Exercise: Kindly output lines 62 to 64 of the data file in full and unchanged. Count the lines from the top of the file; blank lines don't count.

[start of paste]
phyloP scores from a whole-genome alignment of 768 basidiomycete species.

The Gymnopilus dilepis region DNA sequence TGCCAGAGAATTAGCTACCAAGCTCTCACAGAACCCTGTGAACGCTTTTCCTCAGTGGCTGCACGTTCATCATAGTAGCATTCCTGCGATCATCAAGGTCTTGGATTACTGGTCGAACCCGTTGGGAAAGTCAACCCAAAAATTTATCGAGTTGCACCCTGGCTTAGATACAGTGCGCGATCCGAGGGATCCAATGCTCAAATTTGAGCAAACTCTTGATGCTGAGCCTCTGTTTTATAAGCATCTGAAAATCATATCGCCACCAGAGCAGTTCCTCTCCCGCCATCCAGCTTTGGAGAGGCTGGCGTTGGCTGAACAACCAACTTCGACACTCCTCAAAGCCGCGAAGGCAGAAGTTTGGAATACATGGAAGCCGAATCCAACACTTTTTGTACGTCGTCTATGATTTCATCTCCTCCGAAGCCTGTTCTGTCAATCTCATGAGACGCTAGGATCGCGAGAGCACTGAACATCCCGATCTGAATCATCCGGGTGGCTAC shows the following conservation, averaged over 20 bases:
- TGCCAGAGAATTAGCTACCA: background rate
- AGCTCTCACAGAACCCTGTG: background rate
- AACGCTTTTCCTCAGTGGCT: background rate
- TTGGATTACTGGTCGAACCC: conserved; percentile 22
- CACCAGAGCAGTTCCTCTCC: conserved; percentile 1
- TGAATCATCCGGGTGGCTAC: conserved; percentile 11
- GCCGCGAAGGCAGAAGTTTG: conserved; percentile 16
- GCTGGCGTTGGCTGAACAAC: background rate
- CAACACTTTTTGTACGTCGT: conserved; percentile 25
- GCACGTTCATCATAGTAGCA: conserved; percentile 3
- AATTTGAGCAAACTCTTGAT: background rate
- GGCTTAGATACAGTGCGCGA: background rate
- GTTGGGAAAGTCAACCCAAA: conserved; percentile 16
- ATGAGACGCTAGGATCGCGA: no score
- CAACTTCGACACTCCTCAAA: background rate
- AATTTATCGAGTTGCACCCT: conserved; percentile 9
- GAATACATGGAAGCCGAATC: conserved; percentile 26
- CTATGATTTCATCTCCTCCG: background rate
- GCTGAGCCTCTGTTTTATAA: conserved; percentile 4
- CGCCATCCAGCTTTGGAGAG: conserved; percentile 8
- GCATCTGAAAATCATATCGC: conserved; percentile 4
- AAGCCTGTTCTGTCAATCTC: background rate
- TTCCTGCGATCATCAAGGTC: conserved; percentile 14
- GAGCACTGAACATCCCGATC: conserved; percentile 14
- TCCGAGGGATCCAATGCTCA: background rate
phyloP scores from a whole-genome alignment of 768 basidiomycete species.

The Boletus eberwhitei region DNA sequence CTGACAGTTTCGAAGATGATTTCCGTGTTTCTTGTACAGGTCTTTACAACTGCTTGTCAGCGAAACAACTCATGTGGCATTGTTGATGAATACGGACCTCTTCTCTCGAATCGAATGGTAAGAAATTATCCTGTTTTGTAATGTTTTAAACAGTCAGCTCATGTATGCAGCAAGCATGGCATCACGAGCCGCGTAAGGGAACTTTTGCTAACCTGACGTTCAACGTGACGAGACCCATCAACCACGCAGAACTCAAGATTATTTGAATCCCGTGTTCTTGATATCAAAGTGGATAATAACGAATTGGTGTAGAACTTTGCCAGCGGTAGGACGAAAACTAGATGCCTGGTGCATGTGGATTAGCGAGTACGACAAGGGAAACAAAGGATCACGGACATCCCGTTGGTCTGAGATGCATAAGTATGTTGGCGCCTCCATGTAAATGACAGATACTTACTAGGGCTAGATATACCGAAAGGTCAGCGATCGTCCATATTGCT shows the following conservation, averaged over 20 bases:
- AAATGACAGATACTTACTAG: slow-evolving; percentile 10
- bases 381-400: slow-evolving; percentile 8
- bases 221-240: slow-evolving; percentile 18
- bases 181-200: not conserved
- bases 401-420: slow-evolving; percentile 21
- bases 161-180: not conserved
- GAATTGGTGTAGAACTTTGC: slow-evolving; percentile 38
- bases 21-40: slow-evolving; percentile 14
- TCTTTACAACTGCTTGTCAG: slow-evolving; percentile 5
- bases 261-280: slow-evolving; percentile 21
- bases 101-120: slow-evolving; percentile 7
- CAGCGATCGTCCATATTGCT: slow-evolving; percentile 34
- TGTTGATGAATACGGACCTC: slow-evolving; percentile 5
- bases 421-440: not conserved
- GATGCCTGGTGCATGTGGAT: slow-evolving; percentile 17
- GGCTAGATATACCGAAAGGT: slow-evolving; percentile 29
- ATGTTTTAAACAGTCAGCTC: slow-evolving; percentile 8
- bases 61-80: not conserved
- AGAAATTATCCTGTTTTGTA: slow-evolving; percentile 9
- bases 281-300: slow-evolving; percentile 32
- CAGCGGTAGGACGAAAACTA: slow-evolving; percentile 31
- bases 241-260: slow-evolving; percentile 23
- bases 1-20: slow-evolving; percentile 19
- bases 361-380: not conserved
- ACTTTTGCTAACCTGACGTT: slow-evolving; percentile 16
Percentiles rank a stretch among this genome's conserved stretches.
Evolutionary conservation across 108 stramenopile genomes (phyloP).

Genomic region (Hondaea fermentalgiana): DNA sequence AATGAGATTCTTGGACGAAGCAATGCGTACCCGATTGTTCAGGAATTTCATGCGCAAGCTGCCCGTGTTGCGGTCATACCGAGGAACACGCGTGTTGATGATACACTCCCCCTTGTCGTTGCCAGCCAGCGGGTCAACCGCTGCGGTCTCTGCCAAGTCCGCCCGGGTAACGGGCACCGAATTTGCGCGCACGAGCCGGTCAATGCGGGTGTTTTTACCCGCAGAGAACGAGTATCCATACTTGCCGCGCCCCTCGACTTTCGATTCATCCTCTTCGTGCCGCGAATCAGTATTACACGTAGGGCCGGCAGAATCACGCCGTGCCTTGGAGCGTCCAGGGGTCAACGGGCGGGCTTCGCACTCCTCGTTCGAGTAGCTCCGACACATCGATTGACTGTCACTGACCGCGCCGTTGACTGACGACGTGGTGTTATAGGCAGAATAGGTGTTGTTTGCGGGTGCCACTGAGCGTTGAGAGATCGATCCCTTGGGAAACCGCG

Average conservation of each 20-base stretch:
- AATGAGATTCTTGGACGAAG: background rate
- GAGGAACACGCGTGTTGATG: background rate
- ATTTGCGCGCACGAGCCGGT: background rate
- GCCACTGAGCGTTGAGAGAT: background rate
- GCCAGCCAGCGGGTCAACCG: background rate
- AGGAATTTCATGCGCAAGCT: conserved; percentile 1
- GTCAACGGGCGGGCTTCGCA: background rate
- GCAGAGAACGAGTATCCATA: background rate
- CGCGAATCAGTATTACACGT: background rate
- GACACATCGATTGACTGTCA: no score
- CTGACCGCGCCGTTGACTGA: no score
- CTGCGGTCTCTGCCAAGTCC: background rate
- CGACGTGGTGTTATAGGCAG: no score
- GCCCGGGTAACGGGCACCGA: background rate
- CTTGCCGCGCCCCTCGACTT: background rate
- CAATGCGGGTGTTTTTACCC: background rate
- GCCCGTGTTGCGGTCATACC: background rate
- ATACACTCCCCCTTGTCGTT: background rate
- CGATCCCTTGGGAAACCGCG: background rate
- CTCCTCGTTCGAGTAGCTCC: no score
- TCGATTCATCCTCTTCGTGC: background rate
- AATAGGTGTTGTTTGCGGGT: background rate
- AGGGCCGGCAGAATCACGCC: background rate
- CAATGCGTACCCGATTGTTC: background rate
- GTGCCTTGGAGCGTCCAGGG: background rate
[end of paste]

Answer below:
- GCCACTGAGCGTTGAGAGAT: background rate
- GCCAGCCAGCGGGTCAACCG: background rate
- AGGAATTTCATGCGCAAGCT: conserved; percentile 1